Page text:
The Fine Art of Delegation

Delegation? Empowerment? Have look at the definitions of these in any book or online and it seems so straightforward. Delegation appears to be  just a formula to follow. I have a different take, and maybe we can work out why you are getting it wrong…

Delegation and empowerment are different. The way I define the difference is this:

Delegation is the act of passing a task/activity on to someone else whilst retaining the overall accountability for the task. The last bit is extremely important in any hierarchical organisation, without it the person you delegate to (the delegate) is exposed and, as I will go into below, you will not get many of the benefits of delegating.

Empowerment is the overall team or (leader-follower) dynamic that allows the autonomous activity. In order for delegation to be effective and efficient the team need to have an overall level of empowerment that is conducive to the types of tasks delegated. There is no point delegating an entire strategic project to someone with no delegated authority and who needs to check every decision with you. Indeed, even if you were to specify that this task is different (i.e. more empowered) the leap from lapdog to project manager would most probably be too much and greatly increase the chances of failure.

This distinction is important – it reminds us that there is ‘background’ work to be done on delegation and firmly places the bulk of responsibility for the success or failure of the delegation (i.e. not the task itself) with the delegator. Note: this is not the same as responsibility for the task – failure/mistakes are a natural part of doing something new.

OK. So that’s what delegation is – why an art? Because delegation definitely isn’t a science i.e. A+B = C (reliably) and I think that delegation is elusive for a number of reasons:

  • It can only really be learnt by doing
  • It has stigma prejudices attached to it
  • It potentially needs to be done differently for every person and every type of task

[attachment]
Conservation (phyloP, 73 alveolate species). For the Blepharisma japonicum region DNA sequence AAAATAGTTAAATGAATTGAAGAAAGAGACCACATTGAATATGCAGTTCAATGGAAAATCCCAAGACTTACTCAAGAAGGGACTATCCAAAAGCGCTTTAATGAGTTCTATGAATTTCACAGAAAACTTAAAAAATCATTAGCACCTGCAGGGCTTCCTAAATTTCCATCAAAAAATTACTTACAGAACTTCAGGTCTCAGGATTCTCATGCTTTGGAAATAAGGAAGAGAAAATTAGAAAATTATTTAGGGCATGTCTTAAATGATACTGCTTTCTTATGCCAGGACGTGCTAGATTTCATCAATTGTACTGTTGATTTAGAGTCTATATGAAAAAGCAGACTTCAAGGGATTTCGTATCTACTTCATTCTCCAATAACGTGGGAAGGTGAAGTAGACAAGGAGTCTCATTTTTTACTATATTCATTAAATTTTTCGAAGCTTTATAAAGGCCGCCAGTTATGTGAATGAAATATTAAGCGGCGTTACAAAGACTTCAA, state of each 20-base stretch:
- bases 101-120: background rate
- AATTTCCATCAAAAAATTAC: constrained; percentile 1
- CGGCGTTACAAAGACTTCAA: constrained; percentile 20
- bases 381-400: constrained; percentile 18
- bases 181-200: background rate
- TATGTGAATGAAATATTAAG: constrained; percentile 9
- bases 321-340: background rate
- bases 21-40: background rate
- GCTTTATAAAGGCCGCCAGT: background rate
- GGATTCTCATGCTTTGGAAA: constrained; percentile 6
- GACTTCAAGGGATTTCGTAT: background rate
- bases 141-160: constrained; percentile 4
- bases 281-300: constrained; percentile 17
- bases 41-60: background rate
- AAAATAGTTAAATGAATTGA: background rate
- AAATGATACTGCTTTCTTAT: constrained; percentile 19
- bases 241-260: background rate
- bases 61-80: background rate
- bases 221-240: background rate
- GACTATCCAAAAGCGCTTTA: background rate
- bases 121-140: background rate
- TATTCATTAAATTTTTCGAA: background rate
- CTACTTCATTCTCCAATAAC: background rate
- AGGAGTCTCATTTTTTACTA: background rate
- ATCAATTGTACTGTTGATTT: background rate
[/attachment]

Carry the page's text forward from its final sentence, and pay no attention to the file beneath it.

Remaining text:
There are a huge number of reasons why delegating in the right way is beneficial desirable:

  • Builds relationships with your team
  • It can add to an overall feeling of empowerment
  • They may add ideas or create new ways of doing things
  • It is an opportunity for others to learn
  • Changes pace/approach/dynamics
  • Frees your time in the long-run
  • You can offload the tasks you are least effective at carrying out and don’t need to learn

Now the good news is that for most people in management/leadership position those benefits aren’t a surprise. That gives a very interesting questions to ask: why don’t we do it. Well for me this is where it gets interesting. Having asked this of hundreds of managers of varying levels of self-awareness I have come up with the following list:

  • It takes a little longer at first
  • It can make you feel out of control
  • You might feel threatened and your position encroached upon
  • They may not do it your way or as good as you as first (and you have unrealistic standards).
  • You blame the ‘culture’
  • You are scared that you might be seen as ‘not doing anything’
  • You might have to let go of the tasks you ‘like’
  • You are concerned that people will view you as passing on jobs you dislike
  • You are worried that they will fail and be de-motivated.
  • You afraid of stopping what you know you are good at to go into realms of the unknown

OK. So the control one is probably pretty obvious but the rest are quite subtle. What huge chunks of your role could you ditch but you like (for instance)? I have known this not only get in the way of delegating but even weaken the argument for increased resources because the manager isn’t willing to include the stuff they like in the business case (although they didn’t realise they were doing that).

The key to getting better at delegating now is:

1) Increase the level of empowerment (and responsibility) to the maximum tolerable level
2) Identify which of the above obstacles are your biggest challenge
3) Take actions designed to prove your preconceptions (in 2) wrong.